Archive for April 2015

Rachel Recaps X-Men: Evolution
S1E5: Speed and Spyke

Before we jump into this one, let me tell you kids a story.

Once upon a time, there was a gentleman by the name of Dwayne McDuffie. McDuffie was an incredibly important figure in comics: these days, he’s best known as the creator of Static Shock and the co-founder of Milestone Media; for his work across the DCAU; and as a tireless and outspoken advocate for black representation in superhero comics.

In 1989, when McDuffie was an editor at Marvel Comics, he wrote a biting, satirical pitch that has since become industry legend. In his pitch, McDuffie points out that 25% of African-American superheroes appearing in the Marvel Universe over the last year have had skateboard-based superpowers or fighting styles, and proposes a new team to take advantage of this and other equivalently exciting trends, featuring four black guys on skateboards:

McDuffie

Twelve years later, the fifth episode of X-Men: Evolution would introduce the Xavier Institute’s sole black student and the show’s first original character, Evan “Spyke” Daniels:

A black guy on a skateboard.

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As Mentioned In Episode 54 – Who You Gonna Call? (feat. Elle Collins)

Listen to the podcast here!



LINKS AND FURTHER READING:

54 – Who You Gonna Call? (feat. Elle Collins)

Art by David Wynne. Prints and cards available until 5/3/2015 in the shop, or contact David for the original.

Art by David Wynne. Prints and cards available until 5/3/2015 in the shop, or contact David for the original.

In which the X-Men get their third ongoing series; Elle drops in to x-plain the Defenders; the band gets back together; rich people are not like the rest of us; Cyclops is in desperate need of some kind of intervention; and X-Factor is basically Ghostbusters.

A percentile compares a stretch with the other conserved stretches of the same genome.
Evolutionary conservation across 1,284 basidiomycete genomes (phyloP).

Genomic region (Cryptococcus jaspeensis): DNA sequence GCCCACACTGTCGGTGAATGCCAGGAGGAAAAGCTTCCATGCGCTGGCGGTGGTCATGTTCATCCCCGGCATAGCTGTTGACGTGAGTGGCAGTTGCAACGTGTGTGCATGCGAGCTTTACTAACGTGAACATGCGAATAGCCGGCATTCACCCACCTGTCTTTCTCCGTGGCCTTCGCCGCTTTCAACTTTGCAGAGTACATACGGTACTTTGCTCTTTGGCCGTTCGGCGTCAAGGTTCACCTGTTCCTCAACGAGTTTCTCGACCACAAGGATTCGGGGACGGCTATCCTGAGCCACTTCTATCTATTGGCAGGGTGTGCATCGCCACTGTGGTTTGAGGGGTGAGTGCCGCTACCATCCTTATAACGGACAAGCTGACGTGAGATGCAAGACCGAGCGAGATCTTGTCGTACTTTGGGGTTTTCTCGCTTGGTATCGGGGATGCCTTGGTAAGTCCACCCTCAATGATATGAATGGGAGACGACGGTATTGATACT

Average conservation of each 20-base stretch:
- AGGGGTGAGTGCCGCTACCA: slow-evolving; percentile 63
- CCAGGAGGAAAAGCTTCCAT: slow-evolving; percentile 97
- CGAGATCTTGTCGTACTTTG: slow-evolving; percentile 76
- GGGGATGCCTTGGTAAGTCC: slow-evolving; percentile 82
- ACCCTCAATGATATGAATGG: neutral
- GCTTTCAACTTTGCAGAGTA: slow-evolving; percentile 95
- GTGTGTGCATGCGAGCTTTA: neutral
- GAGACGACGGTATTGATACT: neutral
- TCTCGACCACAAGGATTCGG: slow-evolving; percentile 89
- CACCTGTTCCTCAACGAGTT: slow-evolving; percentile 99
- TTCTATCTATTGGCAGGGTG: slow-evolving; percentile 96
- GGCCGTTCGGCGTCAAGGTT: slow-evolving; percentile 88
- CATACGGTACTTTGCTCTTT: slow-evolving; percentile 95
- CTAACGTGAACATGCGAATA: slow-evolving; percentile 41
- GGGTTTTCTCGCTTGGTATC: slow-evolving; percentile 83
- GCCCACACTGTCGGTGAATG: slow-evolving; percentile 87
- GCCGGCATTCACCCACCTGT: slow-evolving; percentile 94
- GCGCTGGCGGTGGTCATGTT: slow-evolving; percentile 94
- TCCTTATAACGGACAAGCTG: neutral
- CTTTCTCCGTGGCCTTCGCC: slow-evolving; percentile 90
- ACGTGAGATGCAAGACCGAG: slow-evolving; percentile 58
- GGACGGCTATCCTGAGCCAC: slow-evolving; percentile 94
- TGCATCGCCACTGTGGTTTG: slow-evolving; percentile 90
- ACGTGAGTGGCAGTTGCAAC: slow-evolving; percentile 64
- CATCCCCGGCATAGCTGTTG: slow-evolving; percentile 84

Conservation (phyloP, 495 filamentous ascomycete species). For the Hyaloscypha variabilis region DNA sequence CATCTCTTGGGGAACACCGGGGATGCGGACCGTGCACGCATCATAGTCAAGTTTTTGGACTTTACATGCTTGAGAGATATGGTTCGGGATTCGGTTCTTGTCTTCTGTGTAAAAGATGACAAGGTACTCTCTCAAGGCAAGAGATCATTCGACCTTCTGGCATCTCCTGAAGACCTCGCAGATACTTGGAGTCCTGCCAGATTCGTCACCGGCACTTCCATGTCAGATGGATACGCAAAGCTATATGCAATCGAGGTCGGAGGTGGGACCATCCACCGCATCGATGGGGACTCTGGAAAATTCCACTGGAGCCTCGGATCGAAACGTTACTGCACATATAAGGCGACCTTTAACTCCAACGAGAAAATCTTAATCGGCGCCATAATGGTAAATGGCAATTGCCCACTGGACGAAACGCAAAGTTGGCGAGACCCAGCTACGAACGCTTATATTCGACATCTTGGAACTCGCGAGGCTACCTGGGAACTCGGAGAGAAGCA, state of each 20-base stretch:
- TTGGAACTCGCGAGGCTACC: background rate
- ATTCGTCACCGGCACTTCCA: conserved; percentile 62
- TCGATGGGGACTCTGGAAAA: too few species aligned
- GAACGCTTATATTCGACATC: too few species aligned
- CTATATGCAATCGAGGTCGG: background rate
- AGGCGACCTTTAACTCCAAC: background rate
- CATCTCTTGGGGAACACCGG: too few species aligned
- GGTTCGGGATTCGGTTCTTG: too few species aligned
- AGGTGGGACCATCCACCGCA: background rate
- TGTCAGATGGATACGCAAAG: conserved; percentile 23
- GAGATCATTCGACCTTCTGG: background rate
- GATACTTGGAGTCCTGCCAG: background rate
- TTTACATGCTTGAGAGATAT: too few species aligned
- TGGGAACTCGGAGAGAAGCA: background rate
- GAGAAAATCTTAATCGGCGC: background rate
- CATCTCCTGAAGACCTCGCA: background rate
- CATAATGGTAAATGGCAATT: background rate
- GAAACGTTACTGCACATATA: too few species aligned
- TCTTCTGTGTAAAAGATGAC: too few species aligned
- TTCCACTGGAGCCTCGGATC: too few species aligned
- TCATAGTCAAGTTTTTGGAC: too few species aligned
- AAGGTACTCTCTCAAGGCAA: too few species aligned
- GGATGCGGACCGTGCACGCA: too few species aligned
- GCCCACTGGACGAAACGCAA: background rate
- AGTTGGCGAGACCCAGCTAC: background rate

X-PLAINED:

  • Cameron Hodge
  • The fairly spectacular secret origins of X-Factor
  • The Champions
  • The New Defenders
  • The evolution of Hank McCoy
  • X-Factor #1
  • The death throes of Scott and Madelyne’s marriage
  • Rusty Collins
  • A really bad first date
  • The increasingly dubious life choices of Scott Summers
  • The worst job interview
  • Sushi-a-Go-Go
  • How not to have an intervention
  • X-Factor
  • The X-Terminators
  • The Phoenix Force on Earth-811 (and its relationship to Rachel Summers)

NEXT WEEK: The Beyonder ruins everything. Again.


You can find a companion index to the material mentioned in this episode on our blog!

Find us on iTunes or Stitcher!

Rachel and Miles X-Plain the X-Men is 100% ad-free and listener supported. If you want to help support the podcast–and unlock more cool stuff–you can do that right here!

On Coming Out, Queer Identity, and Continuity in All-New X-Men #40

by Rachel Edidin

This article originally appeared at Playboy.com under the title “One of the Original X-Men Is Gay – And It Matters More Than You Think”; reposted with permission. Special thanks to Marc Bernardin.


incorruptible_iceman_cropped

If you’ve been online in the last couple days—and especially if you follow comics— you’ve probably heard the news: Earlier this week, The Advocate posted a handful of leaked pages from All-New X-Men #40, out today from writer Brian Michael Bendis and artist Mahmud Asrar, in which a time-displaced teenage Iceman comes out as gay.